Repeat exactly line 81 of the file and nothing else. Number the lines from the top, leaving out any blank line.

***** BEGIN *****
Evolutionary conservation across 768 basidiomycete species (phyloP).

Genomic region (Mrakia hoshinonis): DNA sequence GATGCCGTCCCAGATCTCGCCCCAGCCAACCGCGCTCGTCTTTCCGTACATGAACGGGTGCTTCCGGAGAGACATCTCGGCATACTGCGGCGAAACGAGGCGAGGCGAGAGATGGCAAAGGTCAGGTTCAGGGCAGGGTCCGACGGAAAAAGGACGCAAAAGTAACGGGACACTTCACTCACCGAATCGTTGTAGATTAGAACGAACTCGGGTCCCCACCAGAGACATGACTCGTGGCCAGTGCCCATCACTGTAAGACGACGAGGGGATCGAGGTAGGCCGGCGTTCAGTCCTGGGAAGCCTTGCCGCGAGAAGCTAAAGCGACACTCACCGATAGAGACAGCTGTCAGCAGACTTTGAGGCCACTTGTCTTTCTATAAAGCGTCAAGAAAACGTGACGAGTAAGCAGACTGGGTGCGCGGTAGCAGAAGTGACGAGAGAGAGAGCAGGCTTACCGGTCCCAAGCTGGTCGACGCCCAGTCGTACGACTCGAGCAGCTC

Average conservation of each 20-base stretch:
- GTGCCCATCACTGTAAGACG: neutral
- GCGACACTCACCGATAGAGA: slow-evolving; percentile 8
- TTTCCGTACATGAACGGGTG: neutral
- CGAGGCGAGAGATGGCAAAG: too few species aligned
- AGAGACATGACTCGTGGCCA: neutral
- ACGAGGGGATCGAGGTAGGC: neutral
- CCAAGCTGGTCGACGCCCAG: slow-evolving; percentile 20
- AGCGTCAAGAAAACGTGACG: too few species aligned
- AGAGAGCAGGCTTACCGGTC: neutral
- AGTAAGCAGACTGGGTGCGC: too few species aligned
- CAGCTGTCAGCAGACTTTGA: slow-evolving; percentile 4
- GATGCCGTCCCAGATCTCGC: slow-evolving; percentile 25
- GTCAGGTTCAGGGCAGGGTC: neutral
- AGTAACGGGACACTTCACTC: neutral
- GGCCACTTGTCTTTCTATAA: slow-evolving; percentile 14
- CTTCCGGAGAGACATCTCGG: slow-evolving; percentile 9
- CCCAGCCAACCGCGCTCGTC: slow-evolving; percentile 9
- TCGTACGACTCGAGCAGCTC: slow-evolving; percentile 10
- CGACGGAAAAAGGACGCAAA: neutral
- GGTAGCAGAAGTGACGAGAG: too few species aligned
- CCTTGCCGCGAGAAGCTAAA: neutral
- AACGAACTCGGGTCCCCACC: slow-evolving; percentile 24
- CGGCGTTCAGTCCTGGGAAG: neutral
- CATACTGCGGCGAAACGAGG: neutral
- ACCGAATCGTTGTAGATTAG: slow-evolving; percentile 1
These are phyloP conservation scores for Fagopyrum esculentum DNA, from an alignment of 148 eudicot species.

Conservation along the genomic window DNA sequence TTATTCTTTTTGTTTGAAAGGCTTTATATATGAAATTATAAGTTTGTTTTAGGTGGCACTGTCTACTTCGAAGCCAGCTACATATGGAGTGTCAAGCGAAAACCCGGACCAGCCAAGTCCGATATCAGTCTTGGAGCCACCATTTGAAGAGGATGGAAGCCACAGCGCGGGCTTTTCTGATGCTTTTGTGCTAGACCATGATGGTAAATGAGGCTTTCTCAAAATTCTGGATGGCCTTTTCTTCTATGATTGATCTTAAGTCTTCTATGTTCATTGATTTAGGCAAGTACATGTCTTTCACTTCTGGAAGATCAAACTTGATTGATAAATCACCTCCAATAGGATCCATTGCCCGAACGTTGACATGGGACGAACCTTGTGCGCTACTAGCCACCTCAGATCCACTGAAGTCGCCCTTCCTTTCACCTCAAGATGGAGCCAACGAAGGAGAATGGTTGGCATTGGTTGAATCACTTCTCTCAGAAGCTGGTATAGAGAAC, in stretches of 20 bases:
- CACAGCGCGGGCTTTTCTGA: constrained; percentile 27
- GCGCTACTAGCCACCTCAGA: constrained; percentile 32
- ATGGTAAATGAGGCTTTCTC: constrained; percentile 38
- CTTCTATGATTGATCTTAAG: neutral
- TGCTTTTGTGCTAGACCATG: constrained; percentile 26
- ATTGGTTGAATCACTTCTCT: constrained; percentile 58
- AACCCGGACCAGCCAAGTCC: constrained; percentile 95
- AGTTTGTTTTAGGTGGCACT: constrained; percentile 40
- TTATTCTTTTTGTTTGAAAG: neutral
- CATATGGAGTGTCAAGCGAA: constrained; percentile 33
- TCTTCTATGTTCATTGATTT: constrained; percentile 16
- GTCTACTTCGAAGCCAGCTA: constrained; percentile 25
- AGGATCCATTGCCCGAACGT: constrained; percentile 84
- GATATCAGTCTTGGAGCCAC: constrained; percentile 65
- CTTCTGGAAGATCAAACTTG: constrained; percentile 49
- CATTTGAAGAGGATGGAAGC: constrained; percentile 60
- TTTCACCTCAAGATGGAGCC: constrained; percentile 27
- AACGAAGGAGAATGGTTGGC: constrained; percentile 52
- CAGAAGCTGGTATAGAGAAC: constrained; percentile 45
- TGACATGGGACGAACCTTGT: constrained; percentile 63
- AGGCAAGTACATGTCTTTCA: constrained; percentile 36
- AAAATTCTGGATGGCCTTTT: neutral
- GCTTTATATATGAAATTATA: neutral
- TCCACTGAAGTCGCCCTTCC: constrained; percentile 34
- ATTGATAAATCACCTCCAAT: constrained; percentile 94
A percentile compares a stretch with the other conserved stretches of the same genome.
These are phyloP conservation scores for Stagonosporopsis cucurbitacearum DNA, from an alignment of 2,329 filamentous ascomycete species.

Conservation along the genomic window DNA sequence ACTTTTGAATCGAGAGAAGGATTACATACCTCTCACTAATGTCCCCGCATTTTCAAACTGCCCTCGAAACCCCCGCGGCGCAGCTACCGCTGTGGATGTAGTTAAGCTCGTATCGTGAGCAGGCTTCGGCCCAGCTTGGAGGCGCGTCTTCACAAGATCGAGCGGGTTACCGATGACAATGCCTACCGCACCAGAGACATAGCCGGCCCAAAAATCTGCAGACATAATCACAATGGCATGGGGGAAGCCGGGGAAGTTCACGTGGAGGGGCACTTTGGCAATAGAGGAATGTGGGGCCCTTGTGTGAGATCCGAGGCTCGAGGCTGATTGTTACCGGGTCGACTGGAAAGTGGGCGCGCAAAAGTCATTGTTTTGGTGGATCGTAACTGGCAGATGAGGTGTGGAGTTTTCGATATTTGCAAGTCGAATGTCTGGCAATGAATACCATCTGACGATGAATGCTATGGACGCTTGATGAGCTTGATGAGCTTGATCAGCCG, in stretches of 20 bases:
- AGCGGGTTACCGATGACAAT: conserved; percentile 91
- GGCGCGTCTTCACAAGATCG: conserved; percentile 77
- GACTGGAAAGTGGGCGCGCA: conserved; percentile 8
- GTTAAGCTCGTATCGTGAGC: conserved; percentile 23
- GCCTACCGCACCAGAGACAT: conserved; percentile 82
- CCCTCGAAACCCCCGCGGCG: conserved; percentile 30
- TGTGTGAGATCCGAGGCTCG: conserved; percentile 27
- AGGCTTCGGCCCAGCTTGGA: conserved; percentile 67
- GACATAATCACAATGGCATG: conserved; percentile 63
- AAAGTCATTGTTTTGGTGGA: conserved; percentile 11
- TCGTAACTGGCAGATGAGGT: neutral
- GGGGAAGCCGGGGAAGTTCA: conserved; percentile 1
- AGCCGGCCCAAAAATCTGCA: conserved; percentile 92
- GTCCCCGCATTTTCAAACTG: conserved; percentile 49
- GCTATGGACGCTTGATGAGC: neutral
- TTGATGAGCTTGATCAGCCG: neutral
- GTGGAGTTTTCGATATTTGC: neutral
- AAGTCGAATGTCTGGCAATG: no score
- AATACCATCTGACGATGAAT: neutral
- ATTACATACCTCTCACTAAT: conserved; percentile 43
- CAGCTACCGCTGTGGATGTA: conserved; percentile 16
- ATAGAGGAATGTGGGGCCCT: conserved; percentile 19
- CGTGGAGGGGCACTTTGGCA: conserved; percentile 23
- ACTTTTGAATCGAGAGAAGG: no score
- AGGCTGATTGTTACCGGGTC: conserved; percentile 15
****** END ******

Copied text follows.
- CGTGGAGGGGCACTTTGGCA: conserved; percentile 23